Consider a grey squirrel falling out of a tree to the ground. (a) If we ignore air resistance in this case (only for the sake of this problem), determine a squirrel’s velocity just before hitting the ground, assuming it fell from a height of 3.0 m. (b) If the squirrel stops in a distance of 2.0 cm through bending its limbs, compare its deceleration with that of the airman in the previous problem.
In World War II, there were several reported cases of airmen who jumped from their flaming airplanes with no parachute to escape certain death. Some fell about 20,000 feet (6000 m), and some of them survived, with few life threatening injuries. For these lucky pilots, the tree branches and snow drifts on the ground allowed their deceleration to be relatively small. If we assume that a pilot’s speed upon impact was 123 mph (54 m/s), then what was his deceleration? Assume that the trees and snow stopped him over a distance of 3.0 m.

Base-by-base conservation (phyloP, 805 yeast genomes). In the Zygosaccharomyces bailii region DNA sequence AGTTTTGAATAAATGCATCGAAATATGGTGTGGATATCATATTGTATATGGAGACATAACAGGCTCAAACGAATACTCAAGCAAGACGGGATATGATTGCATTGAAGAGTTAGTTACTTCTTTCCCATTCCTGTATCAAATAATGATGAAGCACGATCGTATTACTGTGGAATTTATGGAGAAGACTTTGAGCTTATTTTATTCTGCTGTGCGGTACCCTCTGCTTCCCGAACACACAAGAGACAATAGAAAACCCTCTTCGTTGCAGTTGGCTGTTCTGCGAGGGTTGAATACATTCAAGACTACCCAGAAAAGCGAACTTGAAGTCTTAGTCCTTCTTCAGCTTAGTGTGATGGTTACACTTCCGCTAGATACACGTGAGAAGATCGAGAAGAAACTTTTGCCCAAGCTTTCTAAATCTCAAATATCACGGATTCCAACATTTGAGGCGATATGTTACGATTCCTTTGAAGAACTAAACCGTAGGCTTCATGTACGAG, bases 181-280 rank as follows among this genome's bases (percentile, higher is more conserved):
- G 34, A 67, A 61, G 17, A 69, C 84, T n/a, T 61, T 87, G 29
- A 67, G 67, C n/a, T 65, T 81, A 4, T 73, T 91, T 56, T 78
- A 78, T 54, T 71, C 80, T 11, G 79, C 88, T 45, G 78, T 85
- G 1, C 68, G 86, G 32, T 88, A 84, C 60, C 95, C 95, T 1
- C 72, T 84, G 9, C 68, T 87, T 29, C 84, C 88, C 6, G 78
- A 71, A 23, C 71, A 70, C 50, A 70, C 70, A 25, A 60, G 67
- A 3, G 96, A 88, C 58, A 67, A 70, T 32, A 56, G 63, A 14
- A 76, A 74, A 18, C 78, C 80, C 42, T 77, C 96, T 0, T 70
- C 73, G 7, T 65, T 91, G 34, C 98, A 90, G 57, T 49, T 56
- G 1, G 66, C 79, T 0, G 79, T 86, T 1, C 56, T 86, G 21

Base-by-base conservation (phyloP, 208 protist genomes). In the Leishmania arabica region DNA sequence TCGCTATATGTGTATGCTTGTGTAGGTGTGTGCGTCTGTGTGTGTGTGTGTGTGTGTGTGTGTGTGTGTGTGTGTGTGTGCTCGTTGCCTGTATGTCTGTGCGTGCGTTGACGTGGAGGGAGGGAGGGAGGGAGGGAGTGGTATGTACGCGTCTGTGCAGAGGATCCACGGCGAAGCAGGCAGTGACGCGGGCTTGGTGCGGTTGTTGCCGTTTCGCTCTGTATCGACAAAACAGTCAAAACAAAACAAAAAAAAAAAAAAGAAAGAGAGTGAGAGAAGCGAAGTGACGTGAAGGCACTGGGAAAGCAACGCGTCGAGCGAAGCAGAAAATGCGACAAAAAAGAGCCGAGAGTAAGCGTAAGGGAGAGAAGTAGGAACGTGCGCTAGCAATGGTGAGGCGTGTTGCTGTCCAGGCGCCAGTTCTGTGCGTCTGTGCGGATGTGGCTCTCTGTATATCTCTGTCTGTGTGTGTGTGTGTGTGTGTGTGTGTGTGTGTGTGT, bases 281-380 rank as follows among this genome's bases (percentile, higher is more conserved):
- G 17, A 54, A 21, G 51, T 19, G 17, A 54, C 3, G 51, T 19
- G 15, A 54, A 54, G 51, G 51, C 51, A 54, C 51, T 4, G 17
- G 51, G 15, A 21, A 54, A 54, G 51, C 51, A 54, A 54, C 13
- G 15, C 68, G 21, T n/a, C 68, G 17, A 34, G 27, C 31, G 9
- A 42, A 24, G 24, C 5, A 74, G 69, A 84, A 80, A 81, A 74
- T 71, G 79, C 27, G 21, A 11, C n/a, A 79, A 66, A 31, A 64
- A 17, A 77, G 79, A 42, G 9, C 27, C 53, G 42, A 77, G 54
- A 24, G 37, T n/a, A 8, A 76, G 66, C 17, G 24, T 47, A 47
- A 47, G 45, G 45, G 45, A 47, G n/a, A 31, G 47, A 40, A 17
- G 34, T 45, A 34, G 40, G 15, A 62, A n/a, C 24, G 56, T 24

In the second problem, the initial velocity is given, the stopping distance is given, calculate the deceleration and compare this with the airman jumping from the airplanes and surviving due to tree branch and snow.Part (a) Step 2 of 3<p>The final velocity of the freely falling body is given by
Where is the initial velocity, is the acceleration due to gravity and is the height from where it is falling.
Now the given values are
So the final velocity is
Hence, the velocity of the squirrel, just before hitting the ground, is 59 m/s.Part (b)